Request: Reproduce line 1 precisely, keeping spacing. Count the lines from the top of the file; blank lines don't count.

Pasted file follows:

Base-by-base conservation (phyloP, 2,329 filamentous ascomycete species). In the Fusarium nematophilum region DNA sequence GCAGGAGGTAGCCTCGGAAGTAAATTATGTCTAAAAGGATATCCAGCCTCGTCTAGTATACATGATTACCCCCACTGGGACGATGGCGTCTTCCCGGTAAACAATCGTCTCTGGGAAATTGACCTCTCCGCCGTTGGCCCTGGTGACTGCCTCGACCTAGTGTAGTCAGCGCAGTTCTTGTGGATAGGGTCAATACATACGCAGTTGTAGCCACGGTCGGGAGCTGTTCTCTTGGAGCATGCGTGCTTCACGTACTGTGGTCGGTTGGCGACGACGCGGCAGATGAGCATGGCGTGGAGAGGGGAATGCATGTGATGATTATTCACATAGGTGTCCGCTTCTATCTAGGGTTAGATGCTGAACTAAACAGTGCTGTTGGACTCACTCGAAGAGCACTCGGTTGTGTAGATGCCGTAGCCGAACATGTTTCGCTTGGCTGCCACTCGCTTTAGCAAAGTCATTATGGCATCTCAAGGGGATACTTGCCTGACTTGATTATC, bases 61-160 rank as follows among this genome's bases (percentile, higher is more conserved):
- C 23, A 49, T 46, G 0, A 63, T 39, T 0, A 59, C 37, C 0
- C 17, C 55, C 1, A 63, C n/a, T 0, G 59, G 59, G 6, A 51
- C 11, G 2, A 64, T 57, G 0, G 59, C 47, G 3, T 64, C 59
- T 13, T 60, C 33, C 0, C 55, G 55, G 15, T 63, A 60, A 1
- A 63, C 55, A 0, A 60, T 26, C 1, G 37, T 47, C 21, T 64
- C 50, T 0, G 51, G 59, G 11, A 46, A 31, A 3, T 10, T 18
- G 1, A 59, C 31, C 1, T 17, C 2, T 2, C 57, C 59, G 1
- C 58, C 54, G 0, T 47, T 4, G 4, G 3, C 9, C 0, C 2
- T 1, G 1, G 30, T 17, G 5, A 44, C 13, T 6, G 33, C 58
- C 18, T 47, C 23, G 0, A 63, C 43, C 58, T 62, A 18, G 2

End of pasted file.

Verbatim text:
Base-by-base conservation (phyloP, 2,329 filamentous ascomycete species). In the Fusarium nematophilum region DNA sequence GCAGGAGGTAGCCTCGGAAGTAAATTATGTCTAAAAGGATATCCAGCCTCGTCTAGTATACATGATTACCCCCACTGGGACGATGGCGTCTTCCCGGTAAACAATCGTCTCTGGGAAATTGACCTCTCCGCCGTTGGCCCTGGTGACTGCCTCGACCTAGTGTAGTCAGCGCAGTTCTTGTGGATAGGGTCAATACATACGCAGTTGTAGCCACGGTCGGGAGCTGTTCTCTTGGAGCATGCGTGCTTCACGTACTGTGGTCGGTTGGCGACGACGCGGCAGATGAGCATGGCGTGGAGAGGGGAATGCATGTGATGATTATTCACATAGGTGTCCGCTTCTATCTAGGGTTAGATGCTGAACTAAACAGTGCTGTTGGACTCACTCGAAGAGCACTCGGTTGTGTAGATGCCGTAGCCGAACATGTTTCGCTTGGCTGCCACTCGCTTTAGCAAAGTCATTATGGCATCTCAAGGGGATACTTGCCTGACTTGATTATC, bases 61-160 rank as follows among this genome's bases (percentile, higher is more conserved):